‘I’m A Celebrity…get me out of Conwy?’


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Ant (left) and Dec could be hosting the 20th series from north Wales

There’ll be no showering under a waterfall in a bikini for the stars of this year’s I’m A Celebrity as they could be setting up camp in a haunted Welsh castle.

Producers are swapping the Australian bush for the UK – and Conwy’s Gwrych Castle is said to have topped the list.

The castle has more of a chequered history in its 200-year-old walls than any star to have graced the tabloids.

So what could be in store for the celebrities on their 250-acre camp?

From King of the Jungle to Queen of the Castle

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Karen Kenworthy

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The castle near Abergele was built in the early 19th century

  • Gwrych Castle, meaning “Hedge Castle” in Welsh, was built on the site of a late medieval fortress near Abergele between 1812 and 1822 by Lloyd Hesketh Bamford-Hesketh as a memorial to his mother’s ancestors, the Lloyds of Gwrych.
  • Family legend has it that the first hedge was planted in Wales here – hence the name.
  • The ghost of Countess of Dundonald, is said to prowl the castle ruins, after reported sightings of an angry woman in white.
  • During World War Two, the castle was used by the government to house 200 Jewish refugee children who had fled the Nazis.

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Getty Images

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Boxer Randolph Turpin (left) trained at the castle for his world title fight with Sugar Ray Robinson in 1951

In 1946, it was sold by the Dundonald family, ending nearly 1,000 years of family ownership.

It was the backdrop for boxer Randolph Turpin in 1951, as he set up his training camp before beating Sugar Ray Robinson to become world middleweight champion. Turpin also met his wife – the daughter of a local farmer – while training for the fight.

The castle was opened to visitors and was known as “the showpiece of Wales”. There was also once a private zoo, with a baboon and bear, with the castle also displaying classic cars and hosting bike rallies.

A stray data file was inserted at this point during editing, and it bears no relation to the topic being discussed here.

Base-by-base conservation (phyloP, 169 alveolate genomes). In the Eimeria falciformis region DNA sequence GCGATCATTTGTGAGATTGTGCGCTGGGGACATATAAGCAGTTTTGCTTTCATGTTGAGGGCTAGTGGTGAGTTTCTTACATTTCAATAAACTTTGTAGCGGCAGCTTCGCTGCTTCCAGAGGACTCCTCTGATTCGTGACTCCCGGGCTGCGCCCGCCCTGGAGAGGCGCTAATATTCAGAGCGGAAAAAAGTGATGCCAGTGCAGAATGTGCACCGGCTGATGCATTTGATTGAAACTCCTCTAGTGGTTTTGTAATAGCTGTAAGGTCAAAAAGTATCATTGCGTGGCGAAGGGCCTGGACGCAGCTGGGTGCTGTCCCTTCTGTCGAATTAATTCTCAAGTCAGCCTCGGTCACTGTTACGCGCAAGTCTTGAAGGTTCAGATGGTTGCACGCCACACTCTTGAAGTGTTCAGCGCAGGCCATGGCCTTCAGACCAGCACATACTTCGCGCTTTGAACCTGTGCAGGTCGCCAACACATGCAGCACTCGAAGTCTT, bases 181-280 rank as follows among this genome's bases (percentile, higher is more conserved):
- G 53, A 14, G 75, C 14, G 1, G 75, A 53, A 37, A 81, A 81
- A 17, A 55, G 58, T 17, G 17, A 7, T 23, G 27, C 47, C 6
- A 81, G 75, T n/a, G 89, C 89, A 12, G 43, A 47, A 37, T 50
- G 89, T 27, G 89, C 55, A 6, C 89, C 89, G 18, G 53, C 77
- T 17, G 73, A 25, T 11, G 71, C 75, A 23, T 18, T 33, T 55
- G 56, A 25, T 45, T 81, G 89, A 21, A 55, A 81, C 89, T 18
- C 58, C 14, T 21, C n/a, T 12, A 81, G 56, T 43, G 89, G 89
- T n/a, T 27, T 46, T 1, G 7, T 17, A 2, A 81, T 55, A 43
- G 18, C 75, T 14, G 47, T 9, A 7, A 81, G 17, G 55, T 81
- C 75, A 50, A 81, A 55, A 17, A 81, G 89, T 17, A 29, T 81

After being sold in 1989, the Grade I-listed castle began to fall into decline.

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Media captionCould this castle host I’m a Celeb?

Saved by a schoolboy

Gwrych was saved by 12-year-old schoolboy Mark Baker, who launched a campaign in 1997 to save the derelict folly, writing to Tony Blair and Prince Charles.

He formed Gwrych Castle Preservation Trust to raise awareness of its history and the trust finally bought the castle in 2018.

“Every day I walked past on my way to school and would marvel at this castle – it was just somewhere magical and seemed so impressive with its 18 towers,” he has said.

Mr Baker would not be drawn on whether the hit ITV series is set to locate itself there but it’s already the talk of the area.

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Dr Mark Baker has been fighting for Gwrych Castle since he was a schoolboy

What’s on the menu for the Bushtucker trial?

Richard Prideaux, a wilderness skills instructor from Ruthin, teaching survival, foraging and bushcraft, told BBC Wales the castle location could pose a very different set of challenges to the famous contestants of I’m A Celebrity’s 20th series.

“Temperature is probably going to be one of the biggest ones. It’s the other side of the world, different hemisphere, it’s going to be heading into winter here, so north Wales coast – wet, windy, cold – it depends how much time they’re going to be standing around,” he said.

“Hanging around or showering in a waterfall in a bikini – I don’t know how much of that is going to happen in November in north Wales.”

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Media captionFormer contestant Harry Redknapp gives his verdict

‘Crypts and things’

And with kangaroos and scorpions in scant supply, what native wildlife could the celebrities be finding in their camp or on their dinner plate?

“In terms of native wildlife I don’t think there’s going to be much of a threat. You might get an angry badger wandering through camp causing problems but in terms of insects and snakes and things like that there’s not really anything on the hills of Abergele that I think are going to cause them many problems.”

Actress Vicki Michelle, who appeared on the show in 2014, suggested that producers may look to more medieval methods than jungle japes this year.

“Stocks – you know, when people put them in stocks and throw things at them – and then put them on the rack,” she told BBC Radio Wales.

“And obviously they’ll have crypts and things, so you’ll get the coffin thing, which was horrendous.”

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